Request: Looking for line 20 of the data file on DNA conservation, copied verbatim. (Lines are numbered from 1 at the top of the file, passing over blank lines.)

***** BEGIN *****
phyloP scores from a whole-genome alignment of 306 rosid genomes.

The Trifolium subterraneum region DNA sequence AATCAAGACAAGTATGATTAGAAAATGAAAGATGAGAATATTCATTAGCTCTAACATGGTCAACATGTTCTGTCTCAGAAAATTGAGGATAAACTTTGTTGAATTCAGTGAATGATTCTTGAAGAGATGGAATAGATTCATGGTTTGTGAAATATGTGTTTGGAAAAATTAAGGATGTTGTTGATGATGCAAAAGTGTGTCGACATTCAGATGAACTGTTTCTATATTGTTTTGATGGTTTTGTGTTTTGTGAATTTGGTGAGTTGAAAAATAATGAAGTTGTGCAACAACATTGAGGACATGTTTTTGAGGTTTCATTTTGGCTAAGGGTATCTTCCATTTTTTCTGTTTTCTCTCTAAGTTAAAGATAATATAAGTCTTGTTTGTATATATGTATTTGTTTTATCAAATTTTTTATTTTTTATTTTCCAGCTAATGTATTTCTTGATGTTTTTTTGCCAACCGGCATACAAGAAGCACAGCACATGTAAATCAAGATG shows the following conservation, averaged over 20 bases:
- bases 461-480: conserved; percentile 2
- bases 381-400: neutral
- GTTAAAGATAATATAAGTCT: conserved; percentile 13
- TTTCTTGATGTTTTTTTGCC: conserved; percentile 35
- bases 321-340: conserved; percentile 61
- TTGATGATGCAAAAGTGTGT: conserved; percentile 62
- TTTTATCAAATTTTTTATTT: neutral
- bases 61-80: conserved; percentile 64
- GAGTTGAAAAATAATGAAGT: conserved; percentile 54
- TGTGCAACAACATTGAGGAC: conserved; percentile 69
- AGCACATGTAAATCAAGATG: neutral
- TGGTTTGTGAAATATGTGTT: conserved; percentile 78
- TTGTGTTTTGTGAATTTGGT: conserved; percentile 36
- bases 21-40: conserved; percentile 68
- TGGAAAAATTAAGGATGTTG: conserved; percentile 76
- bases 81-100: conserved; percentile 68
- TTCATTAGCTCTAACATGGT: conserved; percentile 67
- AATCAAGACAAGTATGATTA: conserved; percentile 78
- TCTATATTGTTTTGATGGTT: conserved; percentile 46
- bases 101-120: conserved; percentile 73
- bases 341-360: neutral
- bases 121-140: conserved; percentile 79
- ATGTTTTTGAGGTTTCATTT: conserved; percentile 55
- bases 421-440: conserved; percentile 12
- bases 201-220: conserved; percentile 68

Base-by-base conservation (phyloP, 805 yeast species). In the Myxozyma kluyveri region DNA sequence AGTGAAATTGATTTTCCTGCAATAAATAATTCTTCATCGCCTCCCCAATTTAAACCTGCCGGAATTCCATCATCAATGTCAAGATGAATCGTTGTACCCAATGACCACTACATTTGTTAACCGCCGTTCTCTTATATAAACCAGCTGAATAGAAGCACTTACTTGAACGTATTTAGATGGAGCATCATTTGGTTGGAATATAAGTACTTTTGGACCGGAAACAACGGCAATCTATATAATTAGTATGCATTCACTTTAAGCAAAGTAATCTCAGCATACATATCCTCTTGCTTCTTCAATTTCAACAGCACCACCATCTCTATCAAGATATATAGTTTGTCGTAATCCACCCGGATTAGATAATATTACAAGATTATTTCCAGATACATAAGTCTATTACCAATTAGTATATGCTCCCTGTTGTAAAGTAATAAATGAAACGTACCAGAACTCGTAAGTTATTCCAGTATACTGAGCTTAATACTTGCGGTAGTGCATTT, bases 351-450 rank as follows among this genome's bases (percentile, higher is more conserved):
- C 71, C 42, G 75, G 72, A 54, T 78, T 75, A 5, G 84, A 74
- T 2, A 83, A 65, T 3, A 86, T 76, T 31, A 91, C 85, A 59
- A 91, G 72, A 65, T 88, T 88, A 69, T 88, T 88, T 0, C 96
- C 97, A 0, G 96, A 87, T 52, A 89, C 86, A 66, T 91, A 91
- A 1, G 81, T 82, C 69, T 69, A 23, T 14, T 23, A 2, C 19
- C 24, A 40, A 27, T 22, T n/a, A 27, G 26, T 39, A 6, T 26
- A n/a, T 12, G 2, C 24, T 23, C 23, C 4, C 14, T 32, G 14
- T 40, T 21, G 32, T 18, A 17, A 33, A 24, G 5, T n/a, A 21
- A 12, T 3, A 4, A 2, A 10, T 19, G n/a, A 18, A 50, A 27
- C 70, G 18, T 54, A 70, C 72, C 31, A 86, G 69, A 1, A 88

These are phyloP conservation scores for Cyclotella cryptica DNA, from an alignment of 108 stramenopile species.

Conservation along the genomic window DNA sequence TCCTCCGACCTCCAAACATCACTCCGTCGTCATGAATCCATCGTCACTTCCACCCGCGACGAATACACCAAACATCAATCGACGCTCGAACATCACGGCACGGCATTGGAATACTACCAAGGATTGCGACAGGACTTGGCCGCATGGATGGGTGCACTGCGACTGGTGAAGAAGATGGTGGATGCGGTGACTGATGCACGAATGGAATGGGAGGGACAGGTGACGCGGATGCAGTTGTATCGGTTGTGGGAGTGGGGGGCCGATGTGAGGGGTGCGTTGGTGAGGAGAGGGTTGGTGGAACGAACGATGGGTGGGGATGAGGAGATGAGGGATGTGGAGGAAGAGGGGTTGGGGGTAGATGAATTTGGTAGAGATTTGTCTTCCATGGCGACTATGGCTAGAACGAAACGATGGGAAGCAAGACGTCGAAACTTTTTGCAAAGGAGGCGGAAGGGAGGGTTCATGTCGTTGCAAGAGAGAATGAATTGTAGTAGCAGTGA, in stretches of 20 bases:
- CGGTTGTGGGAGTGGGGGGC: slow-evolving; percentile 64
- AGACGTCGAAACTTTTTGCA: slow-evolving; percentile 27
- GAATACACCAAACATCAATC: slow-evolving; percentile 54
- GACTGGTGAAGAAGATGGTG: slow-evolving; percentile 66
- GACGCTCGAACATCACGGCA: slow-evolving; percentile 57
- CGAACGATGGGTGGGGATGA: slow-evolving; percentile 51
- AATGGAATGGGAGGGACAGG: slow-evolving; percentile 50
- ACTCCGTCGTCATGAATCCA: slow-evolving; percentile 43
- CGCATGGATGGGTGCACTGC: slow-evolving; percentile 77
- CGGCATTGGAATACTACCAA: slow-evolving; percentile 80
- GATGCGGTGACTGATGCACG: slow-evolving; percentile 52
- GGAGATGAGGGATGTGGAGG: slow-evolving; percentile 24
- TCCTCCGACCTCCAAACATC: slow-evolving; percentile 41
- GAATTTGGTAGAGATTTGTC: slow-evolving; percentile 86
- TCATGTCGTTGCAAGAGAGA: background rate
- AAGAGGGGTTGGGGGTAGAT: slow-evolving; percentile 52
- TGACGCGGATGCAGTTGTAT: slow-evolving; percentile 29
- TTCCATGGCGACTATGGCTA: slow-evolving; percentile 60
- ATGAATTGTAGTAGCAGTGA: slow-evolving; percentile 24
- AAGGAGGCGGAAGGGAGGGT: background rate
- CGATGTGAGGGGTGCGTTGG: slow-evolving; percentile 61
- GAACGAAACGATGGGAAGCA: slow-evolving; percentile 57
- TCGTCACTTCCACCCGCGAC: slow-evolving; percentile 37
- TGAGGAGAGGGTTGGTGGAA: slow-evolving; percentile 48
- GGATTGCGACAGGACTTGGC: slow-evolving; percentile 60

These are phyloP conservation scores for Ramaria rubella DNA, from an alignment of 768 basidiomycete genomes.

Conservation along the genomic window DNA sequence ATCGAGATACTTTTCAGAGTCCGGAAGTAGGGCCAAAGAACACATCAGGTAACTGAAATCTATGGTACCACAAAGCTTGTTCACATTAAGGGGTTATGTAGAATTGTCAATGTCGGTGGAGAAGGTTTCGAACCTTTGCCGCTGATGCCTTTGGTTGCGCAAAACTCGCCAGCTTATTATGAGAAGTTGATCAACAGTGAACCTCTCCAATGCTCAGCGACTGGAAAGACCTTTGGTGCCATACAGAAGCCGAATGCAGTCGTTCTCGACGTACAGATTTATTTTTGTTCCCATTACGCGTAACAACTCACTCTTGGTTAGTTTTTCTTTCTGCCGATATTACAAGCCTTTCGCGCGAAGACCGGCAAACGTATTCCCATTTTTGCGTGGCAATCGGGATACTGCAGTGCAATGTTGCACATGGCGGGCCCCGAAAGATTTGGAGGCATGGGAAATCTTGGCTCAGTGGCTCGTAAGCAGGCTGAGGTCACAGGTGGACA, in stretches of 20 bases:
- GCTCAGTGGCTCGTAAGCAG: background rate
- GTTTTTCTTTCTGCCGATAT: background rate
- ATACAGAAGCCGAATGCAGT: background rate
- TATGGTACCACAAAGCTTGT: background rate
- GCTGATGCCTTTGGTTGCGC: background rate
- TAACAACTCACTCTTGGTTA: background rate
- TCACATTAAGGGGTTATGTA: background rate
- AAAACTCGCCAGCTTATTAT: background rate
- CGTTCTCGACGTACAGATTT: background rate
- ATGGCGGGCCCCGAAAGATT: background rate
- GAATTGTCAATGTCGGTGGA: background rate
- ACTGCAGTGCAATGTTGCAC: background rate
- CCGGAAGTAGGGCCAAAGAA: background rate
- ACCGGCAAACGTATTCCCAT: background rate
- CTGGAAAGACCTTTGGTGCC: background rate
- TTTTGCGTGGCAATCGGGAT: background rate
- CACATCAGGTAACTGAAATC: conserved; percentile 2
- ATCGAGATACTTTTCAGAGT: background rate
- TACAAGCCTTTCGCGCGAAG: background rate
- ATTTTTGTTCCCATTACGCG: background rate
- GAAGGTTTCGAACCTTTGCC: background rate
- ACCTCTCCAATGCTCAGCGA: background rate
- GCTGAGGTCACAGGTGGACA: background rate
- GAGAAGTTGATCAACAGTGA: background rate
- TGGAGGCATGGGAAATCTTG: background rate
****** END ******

- AATCAAGACAAGTATGATTA: conserved; percentile 78